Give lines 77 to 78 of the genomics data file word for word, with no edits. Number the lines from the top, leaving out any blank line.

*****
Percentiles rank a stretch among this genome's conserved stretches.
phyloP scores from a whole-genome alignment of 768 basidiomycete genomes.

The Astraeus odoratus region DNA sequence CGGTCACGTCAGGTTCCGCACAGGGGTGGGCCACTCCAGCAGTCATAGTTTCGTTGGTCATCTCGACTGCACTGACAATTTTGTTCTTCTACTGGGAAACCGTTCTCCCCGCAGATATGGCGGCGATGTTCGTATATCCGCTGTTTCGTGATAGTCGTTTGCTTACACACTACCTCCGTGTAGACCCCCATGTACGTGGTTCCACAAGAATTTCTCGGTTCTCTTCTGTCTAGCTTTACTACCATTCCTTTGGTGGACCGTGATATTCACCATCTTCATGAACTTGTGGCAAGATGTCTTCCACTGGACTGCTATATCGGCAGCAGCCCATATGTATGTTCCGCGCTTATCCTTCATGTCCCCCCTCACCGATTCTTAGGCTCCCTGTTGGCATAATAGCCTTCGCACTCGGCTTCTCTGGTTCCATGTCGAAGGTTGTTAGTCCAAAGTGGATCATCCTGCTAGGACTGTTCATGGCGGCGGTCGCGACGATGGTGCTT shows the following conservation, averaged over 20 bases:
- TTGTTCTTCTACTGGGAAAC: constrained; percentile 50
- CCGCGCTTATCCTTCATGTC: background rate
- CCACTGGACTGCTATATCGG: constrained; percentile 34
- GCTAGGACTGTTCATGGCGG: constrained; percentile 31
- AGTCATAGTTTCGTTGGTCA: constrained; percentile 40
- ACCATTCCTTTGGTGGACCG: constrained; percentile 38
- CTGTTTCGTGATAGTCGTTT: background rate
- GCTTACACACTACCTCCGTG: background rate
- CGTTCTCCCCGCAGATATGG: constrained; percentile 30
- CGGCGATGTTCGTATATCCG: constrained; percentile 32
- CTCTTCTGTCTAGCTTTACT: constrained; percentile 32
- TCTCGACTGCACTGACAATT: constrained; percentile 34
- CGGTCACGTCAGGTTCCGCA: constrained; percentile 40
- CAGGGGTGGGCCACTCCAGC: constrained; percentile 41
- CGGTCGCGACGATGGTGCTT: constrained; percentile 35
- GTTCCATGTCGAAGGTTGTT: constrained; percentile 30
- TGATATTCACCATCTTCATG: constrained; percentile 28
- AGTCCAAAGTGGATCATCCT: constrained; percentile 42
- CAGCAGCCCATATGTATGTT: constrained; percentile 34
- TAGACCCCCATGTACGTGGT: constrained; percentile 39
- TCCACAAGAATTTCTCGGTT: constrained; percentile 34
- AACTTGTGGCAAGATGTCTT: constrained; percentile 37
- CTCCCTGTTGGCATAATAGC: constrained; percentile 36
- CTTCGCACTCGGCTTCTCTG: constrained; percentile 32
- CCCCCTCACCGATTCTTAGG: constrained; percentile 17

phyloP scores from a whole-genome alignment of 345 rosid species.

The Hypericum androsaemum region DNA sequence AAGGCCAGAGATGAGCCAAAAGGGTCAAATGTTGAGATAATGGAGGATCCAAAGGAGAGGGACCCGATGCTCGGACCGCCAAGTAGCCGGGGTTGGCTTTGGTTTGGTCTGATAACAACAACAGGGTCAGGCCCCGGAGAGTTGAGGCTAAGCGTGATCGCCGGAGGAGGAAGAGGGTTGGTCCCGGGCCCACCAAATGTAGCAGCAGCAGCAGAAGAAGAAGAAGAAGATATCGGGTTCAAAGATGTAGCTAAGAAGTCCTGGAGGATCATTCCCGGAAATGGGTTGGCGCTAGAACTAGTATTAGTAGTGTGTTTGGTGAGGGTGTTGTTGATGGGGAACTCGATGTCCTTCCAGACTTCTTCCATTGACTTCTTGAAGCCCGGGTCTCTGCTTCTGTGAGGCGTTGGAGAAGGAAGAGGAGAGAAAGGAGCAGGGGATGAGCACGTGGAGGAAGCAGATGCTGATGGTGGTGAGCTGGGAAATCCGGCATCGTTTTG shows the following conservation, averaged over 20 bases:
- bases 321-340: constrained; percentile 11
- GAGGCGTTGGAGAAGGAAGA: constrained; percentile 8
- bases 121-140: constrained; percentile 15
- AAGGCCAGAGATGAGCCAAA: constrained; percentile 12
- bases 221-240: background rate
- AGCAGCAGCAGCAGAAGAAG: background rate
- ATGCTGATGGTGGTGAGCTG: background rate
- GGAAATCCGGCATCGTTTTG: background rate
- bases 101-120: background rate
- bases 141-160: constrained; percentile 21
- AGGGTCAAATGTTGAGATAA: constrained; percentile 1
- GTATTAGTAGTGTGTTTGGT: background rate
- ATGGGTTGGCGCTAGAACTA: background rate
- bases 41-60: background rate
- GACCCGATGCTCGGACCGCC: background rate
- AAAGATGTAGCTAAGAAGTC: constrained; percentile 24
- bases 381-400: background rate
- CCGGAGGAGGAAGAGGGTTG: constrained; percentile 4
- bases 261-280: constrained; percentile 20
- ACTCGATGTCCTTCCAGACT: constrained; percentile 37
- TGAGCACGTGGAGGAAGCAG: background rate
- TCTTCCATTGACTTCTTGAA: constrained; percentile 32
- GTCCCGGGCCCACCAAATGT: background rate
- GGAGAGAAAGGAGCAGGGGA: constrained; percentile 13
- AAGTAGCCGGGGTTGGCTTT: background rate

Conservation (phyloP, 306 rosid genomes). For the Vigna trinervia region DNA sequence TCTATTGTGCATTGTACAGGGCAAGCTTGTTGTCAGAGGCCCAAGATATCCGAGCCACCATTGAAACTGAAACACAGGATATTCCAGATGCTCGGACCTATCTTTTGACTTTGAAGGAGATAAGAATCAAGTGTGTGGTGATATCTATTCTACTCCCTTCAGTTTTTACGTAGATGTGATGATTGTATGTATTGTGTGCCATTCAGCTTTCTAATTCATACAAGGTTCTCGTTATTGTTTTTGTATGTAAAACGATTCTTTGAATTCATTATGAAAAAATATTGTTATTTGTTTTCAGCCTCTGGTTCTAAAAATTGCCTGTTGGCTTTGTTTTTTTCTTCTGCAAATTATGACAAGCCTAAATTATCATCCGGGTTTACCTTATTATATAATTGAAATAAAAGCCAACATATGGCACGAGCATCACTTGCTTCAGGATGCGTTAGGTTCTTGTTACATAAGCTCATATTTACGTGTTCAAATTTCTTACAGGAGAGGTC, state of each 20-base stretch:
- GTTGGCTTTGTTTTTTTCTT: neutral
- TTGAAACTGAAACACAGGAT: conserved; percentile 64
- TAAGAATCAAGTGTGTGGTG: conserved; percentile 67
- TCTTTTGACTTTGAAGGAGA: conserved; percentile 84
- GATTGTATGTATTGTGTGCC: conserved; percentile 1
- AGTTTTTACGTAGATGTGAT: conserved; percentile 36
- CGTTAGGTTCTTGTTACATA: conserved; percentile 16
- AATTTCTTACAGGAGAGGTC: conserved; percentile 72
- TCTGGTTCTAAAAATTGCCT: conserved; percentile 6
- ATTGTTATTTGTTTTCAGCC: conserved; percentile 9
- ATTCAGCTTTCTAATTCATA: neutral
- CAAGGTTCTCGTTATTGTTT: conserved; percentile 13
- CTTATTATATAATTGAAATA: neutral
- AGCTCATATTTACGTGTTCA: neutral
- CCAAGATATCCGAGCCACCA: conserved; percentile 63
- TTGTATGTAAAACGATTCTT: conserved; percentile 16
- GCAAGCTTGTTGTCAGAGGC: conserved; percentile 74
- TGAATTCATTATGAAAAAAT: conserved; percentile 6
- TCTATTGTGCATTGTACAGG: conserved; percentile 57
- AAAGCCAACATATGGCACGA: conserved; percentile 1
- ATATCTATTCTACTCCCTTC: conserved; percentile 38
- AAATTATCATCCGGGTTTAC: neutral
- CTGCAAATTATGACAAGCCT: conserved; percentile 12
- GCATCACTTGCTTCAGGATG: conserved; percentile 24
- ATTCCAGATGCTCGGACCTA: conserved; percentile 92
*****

- ATATCTATTCTACTCCCTTC: conserved; percentile 38
- AAATTATCATCCGGGTTTAC: neutral